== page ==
U.S. Unemployment Dips to 4.1 Precent, Lowest in 17 Years

Federal Reserve could raise interest rates at its next meeting in December

By Justin Franz

Employers added 261,000 jobs last month, and the unemployment rate dipped to 4.1 percent, its lowest level in nearly 17 years. But job growth was weaker than economists forecast. So was growth in wages: Average hourly earnings were up 2.4 percent from a year earlier, a slowdown from September’s growth, which was revised down to 2.8 percent. Workers have been waiting for the strengthening job market to lead to bigger paychecks.

Economists said the last two months’ jobs reports have been difficult to parse because of all the damage that hurricanes did across broad swaths of the economy. The government initially said employers cut 33,000 jobs in September, but it said on Friday that employment actually grew by 18,000 during the month.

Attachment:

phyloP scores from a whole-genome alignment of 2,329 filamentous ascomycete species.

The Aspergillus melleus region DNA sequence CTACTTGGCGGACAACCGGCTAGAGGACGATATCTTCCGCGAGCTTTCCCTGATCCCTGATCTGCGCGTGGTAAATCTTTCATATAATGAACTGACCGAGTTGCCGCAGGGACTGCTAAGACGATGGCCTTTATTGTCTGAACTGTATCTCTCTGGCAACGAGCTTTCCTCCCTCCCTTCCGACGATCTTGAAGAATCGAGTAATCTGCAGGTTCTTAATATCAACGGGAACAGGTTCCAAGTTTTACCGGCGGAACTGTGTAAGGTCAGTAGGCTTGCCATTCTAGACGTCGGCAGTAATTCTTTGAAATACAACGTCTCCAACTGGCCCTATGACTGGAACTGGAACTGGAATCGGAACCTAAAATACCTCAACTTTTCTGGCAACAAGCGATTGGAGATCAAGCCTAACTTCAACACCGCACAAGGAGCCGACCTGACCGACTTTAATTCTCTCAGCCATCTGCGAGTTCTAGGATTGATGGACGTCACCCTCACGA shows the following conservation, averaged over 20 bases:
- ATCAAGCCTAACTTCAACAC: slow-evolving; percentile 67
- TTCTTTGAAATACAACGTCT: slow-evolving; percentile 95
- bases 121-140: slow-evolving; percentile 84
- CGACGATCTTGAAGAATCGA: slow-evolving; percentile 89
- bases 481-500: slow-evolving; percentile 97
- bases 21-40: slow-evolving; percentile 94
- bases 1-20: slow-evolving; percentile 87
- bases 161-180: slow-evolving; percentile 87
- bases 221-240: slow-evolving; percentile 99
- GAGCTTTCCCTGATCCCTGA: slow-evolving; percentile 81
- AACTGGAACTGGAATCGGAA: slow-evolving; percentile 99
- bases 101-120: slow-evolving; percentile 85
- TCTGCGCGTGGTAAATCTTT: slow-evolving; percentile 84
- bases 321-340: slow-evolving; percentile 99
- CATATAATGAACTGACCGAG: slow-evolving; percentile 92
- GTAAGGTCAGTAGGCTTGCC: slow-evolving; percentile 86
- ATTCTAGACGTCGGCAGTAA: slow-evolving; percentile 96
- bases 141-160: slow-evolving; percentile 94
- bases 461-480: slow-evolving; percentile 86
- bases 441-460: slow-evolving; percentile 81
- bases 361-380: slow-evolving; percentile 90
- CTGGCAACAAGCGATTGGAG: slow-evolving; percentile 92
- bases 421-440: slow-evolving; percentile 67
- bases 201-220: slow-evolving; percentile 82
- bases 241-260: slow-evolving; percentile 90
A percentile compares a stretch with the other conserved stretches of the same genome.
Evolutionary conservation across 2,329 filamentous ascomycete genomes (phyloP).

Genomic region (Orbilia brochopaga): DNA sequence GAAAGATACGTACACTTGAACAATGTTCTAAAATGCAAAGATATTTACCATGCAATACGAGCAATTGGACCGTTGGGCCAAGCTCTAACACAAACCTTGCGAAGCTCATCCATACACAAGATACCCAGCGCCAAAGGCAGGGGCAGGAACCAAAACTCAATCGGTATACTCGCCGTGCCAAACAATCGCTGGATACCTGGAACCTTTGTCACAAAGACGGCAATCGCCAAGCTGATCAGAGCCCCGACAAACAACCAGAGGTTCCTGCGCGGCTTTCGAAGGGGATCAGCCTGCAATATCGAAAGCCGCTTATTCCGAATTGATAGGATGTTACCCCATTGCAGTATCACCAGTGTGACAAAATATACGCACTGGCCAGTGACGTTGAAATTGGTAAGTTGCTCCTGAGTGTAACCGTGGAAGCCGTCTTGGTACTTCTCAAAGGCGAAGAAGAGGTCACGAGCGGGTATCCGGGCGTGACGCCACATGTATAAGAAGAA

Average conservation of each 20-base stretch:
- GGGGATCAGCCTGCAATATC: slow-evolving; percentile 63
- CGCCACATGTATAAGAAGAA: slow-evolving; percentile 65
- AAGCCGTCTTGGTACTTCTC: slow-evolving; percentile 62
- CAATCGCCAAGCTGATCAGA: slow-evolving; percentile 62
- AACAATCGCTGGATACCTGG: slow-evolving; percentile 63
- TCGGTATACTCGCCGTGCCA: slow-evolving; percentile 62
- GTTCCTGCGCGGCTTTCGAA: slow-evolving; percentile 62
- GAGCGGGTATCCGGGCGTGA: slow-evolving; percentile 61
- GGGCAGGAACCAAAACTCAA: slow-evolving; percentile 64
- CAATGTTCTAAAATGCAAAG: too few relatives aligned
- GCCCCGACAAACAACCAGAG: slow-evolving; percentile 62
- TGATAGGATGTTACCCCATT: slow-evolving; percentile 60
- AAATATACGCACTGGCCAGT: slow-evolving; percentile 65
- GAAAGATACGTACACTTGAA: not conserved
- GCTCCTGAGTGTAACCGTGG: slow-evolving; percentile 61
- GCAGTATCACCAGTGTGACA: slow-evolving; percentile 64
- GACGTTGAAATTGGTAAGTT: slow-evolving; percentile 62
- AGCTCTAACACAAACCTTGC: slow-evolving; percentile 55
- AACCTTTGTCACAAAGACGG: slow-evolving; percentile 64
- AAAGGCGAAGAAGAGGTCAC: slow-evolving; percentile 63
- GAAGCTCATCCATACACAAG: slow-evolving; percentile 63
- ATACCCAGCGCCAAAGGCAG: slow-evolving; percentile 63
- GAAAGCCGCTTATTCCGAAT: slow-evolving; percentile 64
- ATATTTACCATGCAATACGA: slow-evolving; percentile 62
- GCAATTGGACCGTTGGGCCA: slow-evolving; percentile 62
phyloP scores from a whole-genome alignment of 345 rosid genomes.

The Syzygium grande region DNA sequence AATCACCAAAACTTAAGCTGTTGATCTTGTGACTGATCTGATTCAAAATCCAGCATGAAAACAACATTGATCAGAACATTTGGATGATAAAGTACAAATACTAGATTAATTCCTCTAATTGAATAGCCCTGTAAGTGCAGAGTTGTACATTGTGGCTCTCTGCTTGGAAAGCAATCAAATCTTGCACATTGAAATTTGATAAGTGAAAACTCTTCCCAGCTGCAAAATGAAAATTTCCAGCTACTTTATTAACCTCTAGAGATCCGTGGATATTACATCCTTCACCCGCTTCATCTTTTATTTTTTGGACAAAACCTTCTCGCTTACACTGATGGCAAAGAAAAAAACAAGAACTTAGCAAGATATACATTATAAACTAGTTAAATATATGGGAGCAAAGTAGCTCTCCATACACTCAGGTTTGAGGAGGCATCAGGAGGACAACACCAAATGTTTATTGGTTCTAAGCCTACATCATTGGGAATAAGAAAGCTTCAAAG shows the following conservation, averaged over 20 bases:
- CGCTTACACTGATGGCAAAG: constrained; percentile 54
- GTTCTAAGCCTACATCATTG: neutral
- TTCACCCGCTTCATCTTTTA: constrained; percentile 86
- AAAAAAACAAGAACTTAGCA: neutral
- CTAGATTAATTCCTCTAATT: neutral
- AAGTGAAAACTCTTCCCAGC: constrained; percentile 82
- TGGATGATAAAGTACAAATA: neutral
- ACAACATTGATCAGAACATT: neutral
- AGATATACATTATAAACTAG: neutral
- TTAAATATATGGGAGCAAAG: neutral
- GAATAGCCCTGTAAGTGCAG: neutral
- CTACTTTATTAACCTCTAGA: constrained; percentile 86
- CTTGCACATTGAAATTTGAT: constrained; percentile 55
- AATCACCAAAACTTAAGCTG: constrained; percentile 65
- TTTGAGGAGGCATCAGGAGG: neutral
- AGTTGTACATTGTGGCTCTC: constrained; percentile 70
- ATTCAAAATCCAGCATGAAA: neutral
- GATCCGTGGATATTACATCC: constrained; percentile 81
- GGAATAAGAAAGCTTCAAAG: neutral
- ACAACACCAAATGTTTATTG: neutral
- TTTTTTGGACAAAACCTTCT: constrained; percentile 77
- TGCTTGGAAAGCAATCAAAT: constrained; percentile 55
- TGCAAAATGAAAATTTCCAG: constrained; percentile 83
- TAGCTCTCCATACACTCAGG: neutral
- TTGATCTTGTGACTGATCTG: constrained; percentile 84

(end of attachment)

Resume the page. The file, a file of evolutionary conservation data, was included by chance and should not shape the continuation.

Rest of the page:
Reports on the economy have been mostly encouraging recently, which has raised expectations that the Federal Reserve will raise interest rates at its next meeting in December. It would be the third increase this year.

Economists said Friday’s jobs report likely won’t change that timetable.

The Fed is slowly reining in the stimulus it provided the economy following the Great Recession. Besides gradually raising interest rates, it’s also trimming its bond-investment portfolio. Economists expect the slow pace to continue, even as a new chairman arrives. President Donald Trump on Thursday nominated Jerome “Jay” Powell to succeed Janet Yellen, whose term expires in February.

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